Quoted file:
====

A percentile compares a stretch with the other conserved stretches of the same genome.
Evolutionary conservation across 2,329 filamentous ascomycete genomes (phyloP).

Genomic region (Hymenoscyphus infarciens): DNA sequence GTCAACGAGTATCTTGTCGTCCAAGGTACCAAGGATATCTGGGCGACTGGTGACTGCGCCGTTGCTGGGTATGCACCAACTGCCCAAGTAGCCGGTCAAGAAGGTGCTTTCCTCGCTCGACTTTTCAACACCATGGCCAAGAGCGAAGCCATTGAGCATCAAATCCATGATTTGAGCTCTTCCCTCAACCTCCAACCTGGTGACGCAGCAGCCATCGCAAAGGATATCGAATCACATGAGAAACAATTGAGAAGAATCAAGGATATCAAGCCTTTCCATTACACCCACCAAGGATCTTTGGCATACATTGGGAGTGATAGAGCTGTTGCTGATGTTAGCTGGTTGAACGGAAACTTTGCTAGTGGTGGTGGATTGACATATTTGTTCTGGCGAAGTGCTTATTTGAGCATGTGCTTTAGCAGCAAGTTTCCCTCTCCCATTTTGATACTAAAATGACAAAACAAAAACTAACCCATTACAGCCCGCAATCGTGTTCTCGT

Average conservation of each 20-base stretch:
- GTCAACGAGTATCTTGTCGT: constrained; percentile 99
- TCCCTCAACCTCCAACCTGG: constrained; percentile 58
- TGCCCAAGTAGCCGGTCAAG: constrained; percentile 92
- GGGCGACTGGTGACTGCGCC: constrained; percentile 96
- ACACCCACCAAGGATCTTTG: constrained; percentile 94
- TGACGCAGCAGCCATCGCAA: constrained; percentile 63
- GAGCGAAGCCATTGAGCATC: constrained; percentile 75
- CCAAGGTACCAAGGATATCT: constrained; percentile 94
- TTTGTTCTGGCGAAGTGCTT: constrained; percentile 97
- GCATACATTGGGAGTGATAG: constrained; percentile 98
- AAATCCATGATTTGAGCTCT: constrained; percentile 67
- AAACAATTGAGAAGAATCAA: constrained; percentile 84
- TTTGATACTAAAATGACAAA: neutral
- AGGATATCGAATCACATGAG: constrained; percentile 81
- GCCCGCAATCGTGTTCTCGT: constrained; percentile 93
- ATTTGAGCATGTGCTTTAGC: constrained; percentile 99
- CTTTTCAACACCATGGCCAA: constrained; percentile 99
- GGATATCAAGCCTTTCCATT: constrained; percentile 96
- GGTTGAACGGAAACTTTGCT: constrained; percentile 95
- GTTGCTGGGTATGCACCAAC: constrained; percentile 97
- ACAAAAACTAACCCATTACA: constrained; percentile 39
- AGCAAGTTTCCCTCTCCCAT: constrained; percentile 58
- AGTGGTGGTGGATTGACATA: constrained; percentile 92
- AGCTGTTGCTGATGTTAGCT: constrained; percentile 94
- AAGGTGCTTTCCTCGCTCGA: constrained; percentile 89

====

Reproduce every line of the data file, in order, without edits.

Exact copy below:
A percentile compares a stretch with the other conserved stretches of the same genome.
Evolutionary conservation across 2,329 filamentous ascomycete genomes (phyloP).

Genomic region (Hymenoscyphus infarciens): DNA sequence GTCAACGAGTATCTTGTCGTCCAAGGTACCAAGGATATCTGGGCGACTGGTGACTGCGCCGTTGCTGGGTATGCACCAACTGCCCAAGTAGCCGGTCAAGAAGGTGCTTTCCTCGCTCGACTTTTCAACACCATGGCCAAGAGCGAAGCCATTGAGCATCAAATCCATGATTTGAGCTCTTCCCTCAACCTCCAACCTGGTGACGCAGCAGCCATCGCAAAGGATATCGAATCACATGAGAAACAATTGAGAAGAATCAAGGATATCAAGCCTTTCCATTACACCCACCAAGGATCTTTGGCATACATTGGGAGTGATAGAGCTGTTGCTGATGTTAGCTGGTTGAACGGAAACTTTGCTAGTGGTGGTGGATTGACATATTTGTTCTGGCGAAGTGCTTATTTGAGCATGTGCTTTAGCAGCAAGTTTCCCTCTCCCATTTTGATACTAAAATGACAAAACAAAAACTAACCCATTACAGCCCGCAATCGTGTTCTCGT

Average conservation of each 20-base stretch:
- GTCAACGAGTATCTTGTCGT: constrained; percentile 99
- TCCCTCAACCTCCAACCTGG: constrained; percentile 58
- TGCCCAAGTAGCCGGTCAAG: constrained; percentile 92
- GGGCGACTGGTGACTGCGCC: constrained; percentile 96
- ACACCCACCAAGGATCTTTG: constrained; percentile 94
- TGACGCAGCAGCCATCGCAA: constrained; percentile 63
- GAGCGAAGCCATTGAGCATC: constrained; percentile 75
- CCAAGGTACCAAGGATATCT: constrained; percentile 94
- TTTGTTCTGGCGAAGTGCTT: constrained; percentile 97
- GCATACATTGGGAGTGATAG: constrained; percentile 98
- AAATCCATGATTTGAGCTCT: constrained; percentile 67
- AAACAATTGAGAAGAATCAA: constrained; percentile 84
- TTTGATACTAAAATGACAAA: neutral
- AGGATATCGAATCACATGAG: constrained; percentile 81
- GCCCGCAATCGTGTTCTCGT: constrained; percentile 93
- ATTTGAGCATGTGCTTTAGC: constrained; percentile 99
- CTTTTCAACACCATGGCCAA: constrained; percentile 99
- GGATATCAAGCCTTTCCATT: constrained; percentile 96
- GGTTGAACGGAAACTTTGCT: constrained; percentile 95
- GTTGCTGGGTATGCACCAAC: constrained; percentile 97
- ACAAAAACTAACCCATTACA: constrained; percentile 39
- AGCAAGTTTCCCTCTCCCAT: constrained; percentile 58
- AGTGGTGGTGGATTGACATA: constrained; percentile 92
- AGCTGTTGCTGATGTTAGCT: constrained; percentile 94
- AAGGTGCTTTCCTCGCTCGA: constrained; percentile 89